My newborn son lies curled up on my chest, all ten pounds of him swathed in a pastel green swaddle blanket. His tiny, knobby knees are tucked in tight under his chest, and he squirms and wiggles as he fights the onset of sleep. My sweet boy with the chubby cheeks bobs his head frantically like a baby woodpecker across my collarbone. I cup the back of his head in the palm of my hand and press his round cheek to my chest. I whisper a haiku of shhush’s and dance around the nursery. His body begins to still, and the fluttery smiles of early sleep trickle across his face. When his eyes finally close, he leans completely in to me, and sighs.
Pediatricians say that newborn babies are in desperate need of a fourth trimester. Baby whisperers know that three more months of being tucked in tight, away from the realities of the outside world, can help a brand new nervous system to adjust. Wise women everywhere say that swaddling and shushing and skin-to-skin and dim lights can create a womb-like environment that soothes the fussiness from still-developing bodies. The concept is brilliant, and I quickly realized…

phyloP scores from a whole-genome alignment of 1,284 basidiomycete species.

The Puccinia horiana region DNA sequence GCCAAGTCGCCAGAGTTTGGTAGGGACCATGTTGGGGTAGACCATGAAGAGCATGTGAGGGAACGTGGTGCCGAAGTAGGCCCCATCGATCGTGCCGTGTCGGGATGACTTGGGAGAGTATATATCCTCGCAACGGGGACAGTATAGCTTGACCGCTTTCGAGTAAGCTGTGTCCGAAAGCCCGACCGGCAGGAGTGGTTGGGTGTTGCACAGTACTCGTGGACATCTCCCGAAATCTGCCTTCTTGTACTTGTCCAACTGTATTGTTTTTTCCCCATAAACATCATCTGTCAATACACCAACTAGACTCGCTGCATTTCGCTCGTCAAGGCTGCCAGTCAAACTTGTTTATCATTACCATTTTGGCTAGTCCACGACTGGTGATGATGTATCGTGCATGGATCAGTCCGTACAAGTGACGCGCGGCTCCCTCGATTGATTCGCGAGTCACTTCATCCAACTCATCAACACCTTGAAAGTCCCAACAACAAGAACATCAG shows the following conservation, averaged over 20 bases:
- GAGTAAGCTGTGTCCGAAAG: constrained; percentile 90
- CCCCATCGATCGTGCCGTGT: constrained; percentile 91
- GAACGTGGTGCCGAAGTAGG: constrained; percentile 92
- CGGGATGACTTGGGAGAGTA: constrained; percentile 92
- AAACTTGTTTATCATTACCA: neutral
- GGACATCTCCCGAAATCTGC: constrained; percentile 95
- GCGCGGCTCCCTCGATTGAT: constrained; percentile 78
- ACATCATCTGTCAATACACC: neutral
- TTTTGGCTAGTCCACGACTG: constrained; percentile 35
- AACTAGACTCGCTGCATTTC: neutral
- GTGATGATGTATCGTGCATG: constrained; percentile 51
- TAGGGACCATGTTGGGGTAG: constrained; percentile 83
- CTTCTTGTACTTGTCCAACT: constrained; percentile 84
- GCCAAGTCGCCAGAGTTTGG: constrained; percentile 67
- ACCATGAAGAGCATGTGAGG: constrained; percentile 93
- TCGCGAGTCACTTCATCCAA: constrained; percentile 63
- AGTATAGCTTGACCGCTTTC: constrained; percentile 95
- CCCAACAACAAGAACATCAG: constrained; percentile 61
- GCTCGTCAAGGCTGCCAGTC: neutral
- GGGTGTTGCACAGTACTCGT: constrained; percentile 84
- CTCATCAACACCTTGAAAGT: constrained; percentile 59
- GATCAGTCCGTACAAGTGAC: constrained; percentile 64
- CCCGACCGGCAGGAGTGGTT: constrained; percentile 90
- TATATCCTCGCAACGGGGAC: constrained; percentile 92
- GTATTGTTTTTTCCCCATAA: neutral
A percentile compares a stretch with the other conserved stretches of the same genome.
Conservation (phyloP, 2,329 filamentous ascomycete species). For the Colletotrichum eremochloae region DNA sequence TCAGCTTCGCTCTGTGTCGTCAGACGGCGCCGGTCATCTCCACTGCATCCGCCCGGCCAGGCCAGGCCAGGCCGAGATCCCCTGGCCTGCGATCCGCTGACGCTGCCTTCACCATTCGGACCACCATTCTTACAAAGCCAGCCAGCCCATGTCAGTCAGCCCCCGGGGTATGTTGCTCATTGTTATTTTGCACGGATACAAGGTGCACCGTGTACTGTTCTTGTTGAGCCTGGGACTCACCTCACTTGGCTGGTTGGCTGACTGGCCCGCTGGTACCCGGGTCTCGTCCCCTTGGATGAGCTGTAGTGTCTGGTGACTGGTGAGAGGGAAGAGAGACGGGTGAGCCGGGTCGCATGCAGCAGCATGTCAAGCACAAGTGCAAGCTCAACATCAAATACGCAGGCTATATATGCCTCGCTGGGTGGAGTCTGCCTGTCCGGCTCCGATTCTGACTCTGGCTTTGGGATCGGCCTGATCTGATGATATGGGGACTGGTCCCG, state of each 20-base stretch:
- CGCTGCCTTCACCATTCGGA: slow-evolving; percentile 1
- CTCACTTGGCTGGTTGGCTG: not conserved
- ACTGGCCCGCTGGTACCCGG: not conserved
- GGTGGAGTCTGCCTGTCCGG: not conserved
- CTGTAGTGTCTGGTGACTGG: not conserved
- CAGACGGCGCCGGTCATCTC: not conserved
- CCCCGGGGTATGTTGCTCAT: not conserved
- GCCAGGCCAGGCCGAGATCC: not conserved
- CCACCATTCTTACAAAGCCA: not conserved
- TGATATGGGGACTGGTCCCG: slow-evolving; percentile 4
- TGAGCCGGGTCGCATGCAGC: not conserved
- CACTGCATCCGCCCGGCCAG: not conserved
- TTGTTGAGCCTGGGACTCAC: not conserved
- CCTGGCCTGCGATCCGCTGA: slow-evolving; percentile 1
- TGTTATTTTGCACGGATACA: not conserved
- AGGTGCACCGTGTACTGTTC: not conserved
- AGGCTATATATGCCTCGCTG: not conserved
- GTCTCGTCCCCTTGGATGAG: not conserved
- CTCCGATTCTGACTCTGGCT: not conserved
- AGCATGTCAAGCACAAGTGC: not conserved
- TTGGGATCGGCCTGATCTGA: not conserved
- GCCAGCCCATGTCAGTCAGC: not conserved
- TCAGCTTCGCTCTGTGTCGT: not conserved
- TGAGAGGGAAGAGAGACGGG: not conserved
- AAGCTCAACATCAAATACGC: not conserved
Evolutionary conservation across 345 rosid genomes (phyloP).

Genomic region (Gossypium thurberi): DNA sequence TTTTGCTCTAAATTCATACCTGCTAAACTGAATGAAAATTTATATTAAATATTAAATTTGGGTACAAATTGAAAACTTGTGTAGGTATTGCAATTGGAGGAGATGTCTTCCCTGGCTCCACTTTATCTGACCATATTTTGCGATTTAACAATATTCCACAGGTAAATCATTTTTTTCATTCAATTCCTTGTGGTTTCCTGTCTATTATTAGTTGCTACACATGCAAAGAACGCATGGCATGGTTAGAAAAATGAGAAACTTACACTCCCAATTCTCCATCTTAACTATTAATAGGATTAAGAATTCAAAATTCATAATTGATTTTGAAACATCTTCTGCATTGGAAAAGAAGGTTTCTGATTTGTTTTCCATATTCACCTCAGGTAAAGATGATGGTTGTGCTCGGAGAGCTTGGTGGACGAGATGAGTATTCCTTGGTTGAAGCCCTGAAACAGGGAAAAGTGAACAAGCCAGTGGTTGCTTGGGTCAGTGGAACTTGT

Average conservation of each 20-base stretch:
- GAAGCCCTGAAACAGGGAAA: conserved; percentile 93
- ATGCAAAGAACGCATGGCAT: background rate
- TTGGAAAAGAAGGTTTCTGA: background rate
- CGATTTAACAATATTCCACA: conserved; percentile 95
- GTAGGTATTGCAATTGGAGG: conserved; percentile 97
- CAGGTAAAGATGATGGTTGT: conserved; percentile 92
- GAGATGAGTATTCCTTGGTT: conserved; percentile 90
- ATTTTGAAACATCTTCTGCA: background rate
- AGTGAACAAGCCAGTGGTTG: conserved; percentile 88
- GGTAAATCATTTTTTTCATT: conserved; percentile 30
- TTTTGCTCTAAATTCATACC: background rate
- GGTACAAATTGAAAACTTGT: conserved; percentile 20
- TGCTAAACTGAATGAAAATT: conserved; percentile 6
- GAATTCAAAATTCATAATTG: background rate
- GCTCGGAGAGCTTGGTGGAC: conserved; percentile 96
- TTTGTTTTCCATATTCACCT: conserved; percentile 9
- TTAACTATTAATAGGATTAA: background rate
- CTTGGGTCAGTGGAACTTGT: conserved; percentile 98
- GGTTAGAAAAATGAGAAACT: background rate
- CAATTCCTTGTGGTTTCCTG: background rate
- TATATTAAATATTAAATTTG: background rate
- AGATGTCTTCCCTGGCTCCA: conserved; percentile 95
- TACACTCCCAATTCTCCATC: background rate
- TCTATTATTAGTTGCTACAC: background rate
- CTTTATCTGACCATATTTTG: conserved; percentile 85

Mommies need a fourth trimester too.
Ben is seven weeks old, and I can’t say that my nervous system has adjusted to the pace of the outside world any more than his has. The lights are still too bright. My body still feels fragile under the weight of our daily routine. I prefer sleep over awake time, and the best part of my day is when I’m tucked in tight under warm blankets in my own bed. It’s a scary new world out there, and I’m perfectly content with “baking” in the safe womb of our own house for a little while longer.
The fourth trimester feels fragile to me. Each member of our family is perfecting their dance of courtship. Who leads and who follows? When do we eat? How on earth will we sleep? What do we need so that we can wake up to live another day? What do we believe in, how do we see ourselves moving forward, and how can we curl up with our knees tucked in beneath us and find comfort in such a new and enormous space?